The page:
‘False and Misleading’ Cost Estimates on Measure K ‘Sabotaged the Democratic Process’, Says Proponent in Letter to the Editor
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To the Board of Supervisors, the County Administrative Office, and representatives of the local media:Earlier this week I learned that a local union refused an endorsement of Measure K due to the misinformation from the County pertaining to the projected costs of Measure K. This is a very unfortunate situation as
false and misleading cost “estimates” which were allowed to be presented on County letterhead have effectively undermined the quality of public discourse
and in doing so, whether by negligence or design, has sabotaged the democratic process. If a union’s endorsement process was misled by the misinformation, there must be voters who are submitting their mail-in ballots as I type who have incorporated that misinformation into their voting decisions despite the corrective follow-up stories in the Times Standard and our campaign’s efforts to correct the record.
This is a very serious matter and the County Administrative Office and the Board of Supervisors have done voters a huge disservice. I understand that the County has terminated the employee who authored the report. I am sorry for this development and I can only guess at the reasons, but the timing is hard to disregard as coincidence. The author is not the only one who should take some responsibility. The numbers were presented to the Board of Supervisors and only one Supervisor asked questions which were intended to ascertain their basis. The questions went pretty much unanswered and the numbers were presented to the public and media as if they were based on fact. The author subsequently admitted to the Times Standard that the figures were arbitrary, but the damage to the discussion of the merits of Measure K had been done.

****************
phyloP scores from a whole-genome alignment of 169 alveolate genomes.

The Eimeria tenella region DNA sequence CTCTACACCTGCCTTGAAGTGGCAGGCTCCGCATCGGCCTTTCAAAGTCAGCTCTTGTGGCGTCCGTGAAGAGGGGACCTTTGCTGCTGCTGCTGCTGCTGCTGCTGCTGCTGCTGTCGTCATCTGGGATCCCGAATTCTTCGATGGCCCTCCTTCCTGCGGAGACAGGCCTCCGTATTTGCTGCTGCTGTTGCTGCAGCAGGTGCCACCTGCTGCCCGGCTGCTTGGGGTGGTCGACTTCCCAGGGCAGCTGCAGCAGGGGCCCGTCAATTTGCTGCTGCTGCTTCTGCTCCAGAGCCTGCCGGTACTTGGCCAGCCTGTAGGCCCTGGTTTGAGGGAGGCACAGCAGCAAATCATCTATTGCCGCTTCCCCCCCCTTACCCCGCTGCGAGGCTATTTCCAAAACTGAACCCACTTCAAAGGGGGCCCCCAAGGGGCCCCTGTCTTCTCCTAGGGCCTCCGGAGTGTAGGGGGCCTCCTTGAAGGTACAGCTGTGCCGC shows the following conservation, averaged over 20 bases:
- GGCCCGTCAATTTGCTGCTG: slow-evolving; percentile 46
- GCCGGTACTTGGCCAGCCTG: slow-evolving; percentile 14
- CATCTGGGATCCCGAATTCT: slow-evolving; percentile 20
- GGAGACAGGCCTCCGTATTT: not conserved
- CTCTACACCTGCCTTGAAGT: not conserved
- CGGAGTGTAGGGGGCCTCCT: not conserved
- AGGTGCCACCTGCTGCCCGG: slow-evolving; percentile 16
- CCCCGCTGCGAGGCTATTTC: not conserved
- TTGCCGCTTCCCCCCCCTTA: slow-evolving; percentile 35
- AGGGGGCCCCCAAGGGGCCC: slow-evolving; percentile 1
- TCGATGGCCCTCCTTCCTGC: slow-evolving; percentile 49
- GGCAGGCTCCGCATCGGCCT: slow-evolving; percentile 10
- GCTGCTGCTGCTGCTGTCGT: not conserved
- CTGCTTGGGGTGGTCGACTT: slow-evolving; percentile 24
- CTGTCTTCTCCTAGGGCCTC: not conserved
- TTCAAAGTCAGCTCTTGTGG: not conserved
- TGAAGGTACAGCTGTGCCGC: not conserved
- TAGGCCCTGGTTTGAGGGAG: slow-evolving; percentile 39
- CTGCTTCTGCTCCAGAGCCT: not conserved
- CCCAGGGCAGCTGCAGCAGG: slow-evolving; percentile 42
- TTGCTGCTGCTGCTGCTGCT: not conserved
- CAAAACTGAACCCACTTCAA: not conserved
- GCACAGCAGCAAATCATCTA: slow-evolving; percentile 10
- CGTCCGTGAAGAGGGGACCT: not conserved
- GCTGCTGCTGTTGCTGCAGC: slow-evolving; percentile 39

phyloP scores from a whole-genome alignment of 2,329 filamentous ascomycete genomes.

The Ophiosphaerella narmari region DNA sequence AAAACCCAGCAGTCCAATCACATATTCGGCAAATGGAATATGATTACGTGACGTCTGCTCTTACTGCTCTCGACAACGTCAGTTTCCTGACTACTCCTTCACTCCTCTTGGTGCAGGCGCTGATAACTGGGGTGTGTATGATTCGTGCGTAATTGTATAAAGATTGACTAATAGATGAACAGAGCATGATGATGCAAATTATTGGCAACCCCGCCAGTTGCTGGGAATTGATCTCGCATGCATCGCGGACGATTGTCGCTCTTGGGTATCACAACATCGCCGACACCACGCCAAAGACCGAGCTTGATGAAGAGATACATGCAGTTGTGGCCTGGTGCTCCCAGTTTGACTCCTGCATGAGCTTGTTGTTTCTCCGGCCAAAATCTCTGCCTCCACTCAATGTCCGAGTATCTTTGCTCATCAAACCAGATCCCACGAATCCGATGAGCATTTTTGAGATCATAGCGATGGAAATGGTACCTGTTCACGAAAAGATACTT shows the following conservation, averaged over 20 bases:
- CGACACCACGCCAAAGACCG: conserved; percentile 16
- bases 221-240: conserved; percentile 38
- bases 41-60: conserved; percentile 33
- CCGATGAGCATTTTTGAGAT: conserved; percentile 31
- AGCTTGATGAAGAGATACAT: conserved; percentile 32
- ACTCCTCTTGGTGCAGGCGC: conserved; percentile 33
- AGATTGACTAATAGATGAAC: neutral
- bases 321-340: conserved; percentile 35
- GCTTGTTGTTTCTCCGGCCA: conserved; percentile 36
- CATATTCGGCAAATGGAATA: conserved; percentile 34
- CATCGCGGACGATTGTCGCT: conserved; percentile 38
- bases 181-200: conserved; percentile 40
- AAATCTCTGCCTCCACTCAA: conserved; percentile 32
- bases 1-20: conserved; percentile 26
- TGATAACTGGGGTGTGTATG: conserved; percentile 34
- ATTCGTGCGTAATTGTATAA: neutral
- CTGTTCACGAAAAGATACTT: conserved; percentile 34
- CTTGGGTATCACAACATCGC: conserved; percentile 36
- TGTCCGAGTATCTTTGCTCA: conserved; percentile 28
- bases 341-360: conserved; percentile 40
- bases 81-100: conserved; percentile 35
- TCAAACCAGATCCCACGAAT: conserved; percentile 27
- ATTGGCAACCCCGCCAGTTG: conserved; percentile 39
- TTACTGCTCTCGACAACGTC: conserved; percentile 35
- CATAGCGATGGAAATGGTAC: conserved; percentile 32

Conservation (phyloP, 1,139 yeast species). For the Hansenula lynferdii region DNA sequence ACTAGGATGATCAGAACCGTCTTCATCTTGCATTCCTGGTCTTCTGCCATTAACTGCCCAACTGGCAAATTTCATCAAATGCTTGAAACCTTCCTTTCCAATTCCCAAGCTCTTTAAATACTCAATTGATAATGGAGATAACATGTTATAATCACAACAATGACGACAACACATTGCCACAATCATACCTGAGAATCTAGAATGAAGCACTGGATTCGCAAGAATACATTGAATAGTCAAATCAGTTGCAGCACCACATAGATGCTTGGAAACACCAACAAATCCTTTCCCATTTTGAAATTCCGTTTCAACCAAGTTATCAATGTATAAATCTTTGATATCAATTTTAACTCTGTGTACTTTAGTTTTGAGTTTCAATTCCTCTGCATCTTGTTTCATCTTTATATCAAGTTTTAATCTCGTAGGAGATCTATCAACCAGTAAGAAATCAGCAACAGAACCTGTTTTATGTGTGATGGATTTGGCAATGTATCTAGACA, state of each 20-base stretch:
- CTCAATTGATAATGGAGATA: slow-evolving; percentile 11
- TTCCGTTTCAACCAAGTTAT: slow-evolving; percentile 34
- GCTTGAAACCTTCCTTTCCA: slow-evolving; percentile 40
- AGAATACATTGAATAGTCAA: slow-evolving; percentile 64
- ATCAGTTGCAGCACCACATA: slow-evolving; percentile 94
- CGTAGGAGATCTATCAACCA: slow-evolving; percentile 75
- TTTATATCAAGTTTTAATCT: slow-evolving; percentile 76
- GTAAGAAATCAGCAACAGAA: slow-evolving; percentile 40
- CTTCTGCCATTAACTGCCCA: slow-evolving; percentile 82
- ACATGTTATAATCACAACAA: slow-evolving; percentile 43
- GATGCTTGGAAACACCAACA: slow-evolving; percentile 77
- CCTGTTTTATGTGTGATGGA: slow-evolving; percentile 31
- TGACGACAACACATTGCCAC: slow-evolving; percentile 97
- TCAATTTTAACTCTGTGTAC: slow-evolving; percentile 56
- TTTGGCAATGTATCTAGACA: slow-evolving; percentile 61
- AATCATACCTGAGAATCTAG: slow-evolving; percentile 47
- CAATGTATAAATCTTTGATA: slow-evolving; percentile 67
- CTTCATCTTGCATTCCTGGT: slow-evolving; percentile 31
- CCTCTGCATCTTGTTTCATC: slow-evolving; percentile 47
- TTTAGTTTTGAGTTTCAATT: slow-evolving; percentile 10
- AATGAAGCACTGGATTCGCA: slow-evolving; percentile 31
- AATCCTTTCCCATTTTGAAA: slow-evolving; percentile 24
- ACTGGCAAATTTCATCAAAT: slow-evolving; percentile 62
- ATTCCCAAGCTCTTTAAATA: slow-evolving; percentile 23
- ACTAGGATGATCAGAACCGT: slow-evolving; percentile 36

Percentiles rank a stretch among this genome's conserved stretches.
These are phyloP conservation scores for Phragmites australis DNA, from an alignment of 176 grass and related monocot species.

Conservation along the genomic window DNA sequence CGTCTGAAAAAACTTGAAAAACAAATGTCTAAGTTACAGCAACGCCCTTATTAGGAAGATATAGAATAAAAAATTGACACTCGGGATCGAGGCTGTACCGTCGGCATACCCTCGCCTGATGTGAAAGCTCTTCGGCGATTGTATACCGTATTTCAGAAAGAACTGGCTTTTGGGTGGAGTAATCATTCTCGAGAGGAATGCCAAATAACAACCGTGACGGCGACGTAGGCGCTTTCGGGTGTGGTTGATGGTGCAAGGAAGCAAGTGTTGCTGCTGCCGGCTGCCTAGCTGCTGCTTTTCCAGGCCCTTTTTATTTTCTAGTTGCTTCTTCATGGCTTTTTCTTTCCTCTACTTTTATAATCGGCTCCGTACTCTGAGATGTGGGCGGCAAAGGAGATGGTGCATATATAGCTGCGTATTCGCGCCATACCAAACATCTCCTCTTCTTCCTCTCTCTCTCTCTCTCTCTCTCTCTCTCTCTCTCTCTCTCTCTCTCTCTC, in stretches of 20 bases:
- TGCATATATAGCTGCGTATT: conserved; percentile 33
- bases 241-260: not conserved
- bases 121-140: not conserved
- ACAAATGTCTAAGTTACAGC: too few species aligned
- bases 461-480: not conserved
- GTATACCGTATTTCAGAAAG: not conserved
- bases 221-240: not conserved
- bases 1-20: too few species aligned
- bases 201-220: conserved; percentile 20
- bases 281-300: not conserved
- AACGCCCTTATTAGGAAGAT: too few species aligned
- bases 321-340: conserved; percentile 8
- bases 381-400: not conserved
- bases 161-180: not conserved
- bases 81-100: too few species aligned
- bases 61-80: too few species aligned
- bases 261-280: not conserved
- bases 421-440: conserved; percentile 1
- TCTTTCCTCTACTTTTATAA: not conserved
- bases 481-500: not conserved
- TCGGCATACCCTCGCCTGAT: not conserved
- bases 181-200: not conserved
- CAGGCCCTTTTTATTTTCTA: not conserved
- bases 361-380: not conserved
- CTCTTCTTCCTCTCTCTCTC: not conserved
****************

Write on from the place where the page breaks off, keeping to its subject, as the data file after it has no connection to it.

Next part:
Again, in early September The County Administrative Office, acting on request of the Board of Supervisors, issued a report on projected costs of Measure K which contained estimates outrageously high and completely lacking in supportive details. Usually such an analysis includes discussion of offsets, but apparently Measure K is the only Measure or Proposition in history with huge costs and absolutely no savings.